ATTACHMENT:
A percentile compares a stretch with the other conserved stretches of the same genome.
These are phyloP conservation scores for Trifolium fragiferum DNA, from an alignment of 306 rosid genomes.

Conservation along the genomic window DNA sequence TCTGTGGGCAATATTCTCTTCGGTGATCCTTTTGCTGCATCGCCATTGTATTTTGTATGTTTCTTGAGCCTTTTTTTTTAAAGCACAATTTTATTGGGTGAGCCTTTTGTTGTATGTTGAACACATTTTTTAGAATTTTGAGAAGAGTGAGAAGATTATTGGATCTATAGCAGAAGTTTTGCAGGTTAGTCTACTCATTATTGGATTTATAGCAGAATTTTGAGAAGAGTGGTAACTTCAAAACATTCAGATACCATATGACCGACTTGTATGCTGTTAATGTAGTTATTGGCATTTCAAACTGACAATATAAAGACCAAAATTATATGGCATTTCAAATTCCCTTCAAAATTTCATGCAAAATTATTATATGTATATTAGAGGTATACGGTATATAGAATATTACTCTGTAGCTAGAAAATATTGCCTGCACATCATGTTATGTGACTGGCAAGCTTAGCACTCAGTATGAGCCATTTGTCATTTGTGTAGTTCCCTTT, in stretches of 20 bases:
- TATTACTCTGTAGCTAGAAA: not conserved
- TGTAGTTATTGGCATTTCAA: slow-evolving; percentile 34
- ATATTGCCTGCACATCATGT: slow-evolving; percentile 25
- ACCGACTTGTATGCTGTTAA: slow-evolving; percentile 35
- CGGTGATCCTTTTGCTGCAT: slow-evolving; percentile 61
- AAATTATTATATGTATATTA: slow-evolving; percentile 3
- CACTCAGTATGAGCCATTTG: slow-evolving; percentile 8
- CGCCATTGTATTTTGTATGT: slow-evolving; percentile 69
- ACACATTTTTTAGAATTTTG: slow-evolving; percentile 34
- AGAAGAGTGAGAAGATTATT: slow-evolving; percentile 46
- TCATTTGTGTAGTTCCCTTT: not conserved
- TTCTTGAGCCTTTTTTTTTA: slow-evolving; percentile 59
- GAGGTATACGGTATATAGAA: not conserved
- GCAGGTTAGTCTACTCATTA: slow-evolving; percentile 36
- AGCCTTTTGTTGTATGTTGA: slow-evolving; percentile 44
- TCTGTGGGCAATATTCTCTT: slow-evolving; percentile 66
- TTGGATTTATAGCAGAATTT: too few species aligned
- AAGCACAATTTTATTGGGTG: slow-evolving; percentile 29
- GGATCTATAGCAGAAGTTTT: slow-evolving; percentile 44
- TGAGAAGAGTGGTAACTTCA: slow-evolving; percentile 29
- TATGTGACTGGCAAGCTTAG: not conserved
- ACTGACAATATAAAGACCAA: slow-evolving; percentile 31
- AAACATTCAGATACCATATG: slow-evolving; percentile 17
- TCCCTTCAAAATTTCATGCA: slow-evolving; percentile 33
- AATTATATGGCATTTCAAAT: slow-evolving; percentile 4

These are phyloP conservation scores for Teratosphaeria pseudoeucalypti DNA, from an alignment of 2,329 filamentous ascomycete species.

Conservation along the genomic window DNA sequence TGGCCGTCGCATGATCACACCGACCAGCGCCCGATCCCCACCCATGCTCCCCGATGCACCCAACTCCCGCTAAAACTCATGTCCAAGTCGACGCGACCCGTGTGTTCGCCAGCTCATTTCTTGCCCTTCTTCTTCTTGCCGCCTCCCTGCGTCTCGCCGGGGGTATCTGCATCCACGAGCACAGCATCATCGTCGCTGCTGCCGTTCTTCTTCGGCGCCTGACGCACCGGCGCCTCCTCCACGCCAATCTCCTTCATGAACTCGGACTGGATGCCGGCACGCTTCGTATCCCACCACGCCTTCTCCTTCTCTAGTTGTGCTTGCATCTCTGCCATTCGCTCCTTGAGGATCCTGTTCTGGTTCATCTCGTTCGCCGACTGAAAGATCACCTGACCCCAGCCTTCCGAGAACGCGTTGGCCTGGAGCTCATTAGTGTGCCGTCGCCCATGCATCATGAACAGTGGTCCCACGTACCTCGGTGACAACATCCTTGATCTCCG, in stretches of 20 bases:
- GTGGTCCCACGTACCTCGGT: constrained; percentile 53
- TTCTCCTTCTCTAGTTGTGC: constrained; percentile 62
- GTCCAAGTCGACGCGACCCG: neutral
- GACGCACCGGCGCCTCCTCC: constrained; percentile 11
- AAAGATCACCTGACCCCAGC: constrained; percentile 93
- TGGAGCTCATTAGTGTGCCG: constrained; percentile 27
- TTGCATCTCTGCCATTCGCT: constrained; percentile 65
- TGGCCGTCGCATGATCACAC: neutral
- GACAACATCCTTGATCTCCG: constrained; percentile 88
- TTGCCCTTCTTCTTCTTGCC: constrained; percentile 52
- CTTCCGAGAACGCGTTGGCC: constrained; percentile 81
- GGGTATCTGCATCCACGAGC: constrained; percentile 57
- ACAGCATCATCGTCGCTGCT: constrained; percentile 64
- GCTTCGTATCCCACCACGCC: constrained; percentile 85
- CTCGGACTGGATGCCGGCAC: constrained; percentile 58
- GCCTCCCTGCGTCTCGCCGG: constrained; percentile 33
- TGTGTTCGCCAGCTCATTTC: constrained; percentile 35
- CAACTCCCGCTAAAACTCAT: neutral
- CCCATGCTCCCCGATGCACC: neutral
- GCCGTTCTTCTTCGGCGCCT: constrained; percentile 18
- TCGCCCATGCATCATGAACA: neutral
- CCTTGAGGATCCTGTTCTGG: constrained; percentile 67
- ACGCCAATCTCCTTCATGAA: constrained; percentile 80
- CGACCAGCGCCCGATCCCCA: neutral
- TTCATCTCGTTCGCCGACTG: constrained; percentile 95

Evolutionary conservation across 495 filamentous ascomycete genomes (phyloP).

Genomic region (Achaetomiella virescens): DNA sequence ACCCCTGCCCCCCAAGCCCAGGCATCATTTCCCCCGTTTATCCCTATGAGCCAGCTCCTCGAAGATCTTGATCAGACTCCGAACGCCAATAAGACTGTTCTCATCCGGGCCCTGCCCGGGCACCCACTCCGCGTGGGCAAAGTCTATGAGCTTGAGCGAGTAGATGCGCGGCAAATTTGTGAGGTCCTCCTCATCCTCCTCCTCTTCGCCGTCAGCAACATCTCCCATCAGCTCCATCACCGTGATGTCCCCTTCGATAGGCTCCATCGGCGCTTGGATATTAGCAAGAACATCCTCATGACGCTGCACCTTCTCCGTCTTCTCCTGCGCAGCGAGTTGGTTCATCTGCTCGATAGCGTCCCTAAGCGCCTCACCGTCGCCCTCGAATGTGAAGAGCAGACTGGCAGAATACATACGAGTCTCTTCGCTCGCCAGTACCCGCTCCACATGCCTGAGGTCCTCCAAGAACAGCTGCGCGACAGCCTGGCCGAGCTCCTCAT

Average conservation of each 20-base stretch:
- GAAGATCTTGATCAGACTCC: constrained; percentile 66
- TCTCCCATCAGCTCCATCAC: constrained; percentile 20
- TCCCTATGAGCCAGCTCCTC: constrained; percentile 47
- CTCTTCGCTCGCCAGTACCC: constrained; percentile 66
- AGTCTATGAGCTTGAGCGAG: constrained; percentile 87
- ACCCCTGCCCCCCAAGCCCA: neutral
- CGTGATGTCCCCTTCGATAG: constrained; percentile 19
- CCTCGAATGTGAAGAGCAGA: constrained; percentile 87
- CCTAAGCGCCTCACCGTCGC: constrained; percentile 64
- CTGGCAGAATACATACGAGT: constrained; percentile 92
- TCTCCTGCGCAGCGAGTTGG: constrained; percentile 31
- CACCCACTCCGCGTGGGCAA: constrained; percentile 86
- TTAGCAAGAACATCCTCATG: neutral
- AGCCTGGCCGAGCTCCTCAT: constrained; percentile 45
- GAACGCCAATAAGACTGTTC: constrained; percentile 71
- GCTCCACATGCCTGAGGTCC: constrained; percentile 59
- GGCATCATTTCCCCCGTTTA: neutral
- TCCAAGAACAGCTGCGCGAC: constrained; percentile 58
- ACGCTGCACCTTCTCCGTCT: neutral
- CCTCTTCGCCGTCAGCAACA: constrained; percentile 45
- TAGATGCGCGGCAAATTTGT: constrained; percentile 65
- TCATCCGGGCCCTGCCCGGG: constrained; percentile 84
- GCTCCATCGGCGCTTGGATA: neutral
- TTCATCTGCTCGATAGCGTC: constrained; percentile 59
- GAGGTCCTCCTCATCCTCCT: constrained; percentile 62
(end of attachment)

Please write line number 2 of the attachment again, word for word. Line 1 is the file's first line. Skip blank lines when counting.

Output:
These are phyloP conservation scores for Trifolium fragiferum DNA, from an alignment of 306 rosid genomes.